Monday, 3 September 2012


Green Hairstreak by Andrew Malcolm
The life of a butterfly constitutes four main phases. It begins as an egg; the egg then develops in to larva or caterpillar. At this stage most feeding and growth are undertaken. When fully grown the larva becomes a chrysalis or pupa. Although the pupa appears inactive, great change is occurring within and the metamorphosis into butterfly or imago is completed. The adult form of the butterfly is the colourful, beautiful flying insect with which we are most familiar.

Butterflies, along with moths, are part of the order Lepidoptera. This reflects the fact that their wings are covered in scales. A readily distinguishing feature from moths is their clubbed antennae, which moths don’t have. Moreover butterflies are a day flying or diurnal contrasting with moths, which are usually, though not exclusively, nocturnal. As butterflies are sun loving they occur in summer and autumn, and rarely in winter!

There are 33 regularly occurring species of butterfly in Ireland and a small number of vagrants. Regularly occurring species in Waterford amount to twenty-five, with a few unusual vagrants.

Of the White and Yellows, all occur in Waterford, with the exception of Brimstone. Clouded Yellow is a migrant occurring in large numbers in some years and is extremely rare or absent in other years. Wood Whites, a small delicate white, occur widely in Waterford.

Irish Browns are well represented, with the notable exception in Waterford of the Large Heath. All of the others are present. Wall Brown (declining in Ireland) can be seen along rocky/rough areas of the coast. They are easily seen at Ballymacart at present. Grayling and Gatekeeper can be seen later in the summer near Dunhill and at Ballyscanlan.

Marsh Fritillary by John Joe Cahill
Among Irish Vanessids and Fritillaries, Pearl-bordered Fritillary does not occur in Waterford. Red Admiral and Painted Lady are migrants and can occur in large numbers. Comma has only recently become established in Ireland, particularly in Wexford and now recorded in very small numbers in Waterford City and its environs. Queen of Spain Fritillary, not reliably recorded in Ireland since 1960, was sighted a Carrickavrantry, Co. Waterford by Tony Byrant in October 2011. Marsh Fritillary has not been recorded in Waterford in recent years. However, last June, a freshly dead specimen was recovered from the grill of a car at Ballinamult, so they may occur. As the name suggests, they are sighted exclusively on bogs/marshes and their flight period is late May to early June. Information on any occurrences would be greatly appreciated.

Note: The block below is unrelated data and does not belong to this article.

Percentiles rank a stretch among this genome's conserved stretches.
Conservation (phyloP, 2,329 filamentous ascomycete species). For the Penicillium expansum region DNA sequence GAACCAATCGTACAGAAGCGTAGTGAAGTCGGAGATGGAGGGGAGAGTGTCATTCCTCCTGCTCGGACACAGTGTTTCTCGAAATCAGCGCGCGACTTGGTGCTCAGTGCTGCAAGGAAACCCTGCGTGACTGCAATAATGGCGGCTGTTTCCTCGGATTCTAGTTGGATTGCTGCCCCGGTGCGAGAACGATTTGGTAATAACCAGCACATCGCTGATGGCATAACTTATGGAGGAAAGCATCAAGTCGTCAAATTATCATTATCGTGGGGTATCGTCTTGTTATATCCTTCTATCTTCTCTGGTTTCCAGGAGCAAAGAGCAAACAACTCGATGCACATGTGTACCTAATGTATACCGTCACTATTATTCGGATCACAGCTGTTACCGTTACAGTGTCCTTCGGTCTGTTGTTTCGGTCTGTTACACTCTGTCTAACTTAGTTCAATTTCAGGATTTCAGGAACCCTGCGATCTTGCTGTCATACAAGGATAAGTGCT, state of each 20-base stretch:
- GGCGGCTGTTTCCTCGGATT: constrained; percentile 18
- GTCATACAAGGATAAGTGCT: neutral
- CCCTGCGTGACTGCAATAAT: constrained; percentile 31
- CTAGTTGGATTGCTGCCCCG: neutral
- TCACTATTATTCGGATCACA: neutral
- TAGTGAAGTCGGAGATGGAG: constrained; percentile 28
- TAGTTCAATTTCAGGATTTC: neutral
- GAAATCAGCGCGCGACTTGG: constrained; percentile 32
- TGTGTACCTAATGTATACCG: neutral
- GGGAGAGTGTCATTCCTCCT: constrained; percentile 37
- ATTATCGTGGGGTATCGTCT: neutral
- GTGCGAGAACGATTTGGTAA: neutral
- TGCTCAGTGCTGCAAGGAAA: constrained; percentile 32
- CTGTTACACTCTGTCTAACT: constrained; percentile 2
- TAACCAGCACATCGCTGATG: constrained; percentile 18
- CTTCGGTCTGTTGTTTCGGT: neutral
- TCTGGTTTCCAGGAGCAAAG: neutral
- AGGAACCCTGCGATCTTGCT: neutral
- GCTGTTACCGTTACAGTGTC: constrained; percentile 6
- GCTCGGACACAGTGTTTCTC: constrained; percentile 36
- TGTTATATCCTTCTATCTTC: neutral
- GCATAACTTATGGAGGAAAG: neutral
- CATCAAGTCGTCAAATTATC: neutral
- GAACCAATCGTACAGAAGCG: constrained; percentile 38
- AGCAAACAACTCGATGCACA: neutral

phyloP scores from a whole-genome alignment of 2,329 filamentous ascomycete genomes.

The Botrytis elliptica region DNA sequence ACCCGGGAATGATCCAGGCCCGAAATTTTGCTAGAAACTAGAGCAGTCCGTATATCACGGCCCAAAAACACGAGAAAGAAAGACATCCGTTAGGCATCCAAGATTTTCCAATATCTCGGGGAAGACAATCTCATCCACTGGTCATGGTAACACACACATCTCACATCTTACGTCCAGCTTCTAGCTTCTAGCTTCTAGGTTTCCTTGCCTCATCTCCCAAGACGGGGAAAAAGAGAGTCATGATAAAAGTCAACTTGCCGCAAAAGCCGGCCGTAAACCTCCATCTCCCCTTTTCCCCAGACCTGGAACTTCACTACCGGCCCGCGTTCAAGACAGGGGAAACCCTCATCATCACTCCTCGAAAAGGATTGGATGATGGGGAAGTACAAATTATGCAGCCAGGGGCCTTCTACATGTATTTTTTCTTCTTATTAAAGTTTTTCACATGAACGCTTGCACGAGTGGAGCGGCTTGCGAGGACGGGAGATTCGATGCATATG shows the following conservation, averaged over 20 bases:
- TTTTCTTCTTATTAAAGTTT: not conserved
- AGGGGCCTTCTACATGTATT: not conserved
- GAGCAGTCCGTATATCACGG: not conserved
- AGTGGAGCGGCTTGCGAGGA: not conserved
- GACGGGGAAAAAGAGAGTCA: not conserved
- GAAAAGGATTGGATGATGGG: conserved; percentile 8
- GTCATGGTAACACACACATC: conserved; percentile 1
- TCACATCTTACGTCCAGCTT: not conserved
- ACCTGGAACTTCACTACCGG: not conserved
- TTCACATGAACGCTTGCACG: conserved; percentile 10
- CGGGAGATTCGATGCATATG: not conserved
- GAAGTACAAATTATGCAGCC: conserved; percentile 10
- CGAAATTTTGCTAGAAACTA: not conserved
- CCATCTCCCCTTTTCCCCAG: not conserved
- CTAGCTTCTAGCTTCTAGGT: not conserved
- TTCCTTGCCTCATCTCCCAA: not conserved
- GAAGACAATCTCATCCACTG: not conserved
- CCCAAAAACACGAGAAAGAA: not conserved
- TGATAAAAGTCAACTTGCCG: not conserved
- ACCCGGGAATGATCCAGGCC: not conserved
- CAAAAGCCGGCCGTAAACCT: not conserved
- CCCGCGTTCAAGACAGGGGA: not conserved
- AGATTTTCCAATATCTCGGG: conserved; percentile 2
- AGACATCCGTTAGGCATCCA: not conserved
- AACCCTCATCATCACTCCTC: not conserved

Green Hairstreaks Mating by Francis O'Connell
Of the Irish Hairstreaks, Coppers and Blues, Brown Hairstreaks do not occur in Waterford and Small Blues very sparingly (any records very welcome). Green Hairstreaks are presently on the wing and can be seen at Coumaraglin in the Monavullagh Mountains and on the approaches to the Vee. Purple Hairstreaks, an oak tree specialist, can be seen on Oaks in the late summer. They are probably widespread in suitable habitat, which is almost exclusively high in the canopy of Oak Trees – careful scrutiny should be rewarded.

Two Skipper species occur in Ireland. Dingy Skipper does not occur in Waterford. Essex Skipper has recently colonised Ireland and is now well established in Wexford, so is a potential vagrant/colonist in Waterford.

Monarch, a large American vagrant, occurs in Ireland in small numbers in autumn and has been recorded in Waterford.

A Guide to the Butterflies of Ireland, an excellent publication, designed to aid identification in the field, is available from the Dublin Naturalist’s Field Club, 35 Nutley Park, Donnybrook, Dublin 4. As well as illustrating all regularly occurring butterflies in Ireland, it also gives “Time Of Flight Charts” for each species.

Check out for national records (and submissions) and for local occurrences. See also for details of the Irish Butterfly Monitoring Scheme.

If you have any questions or comments, please email them to

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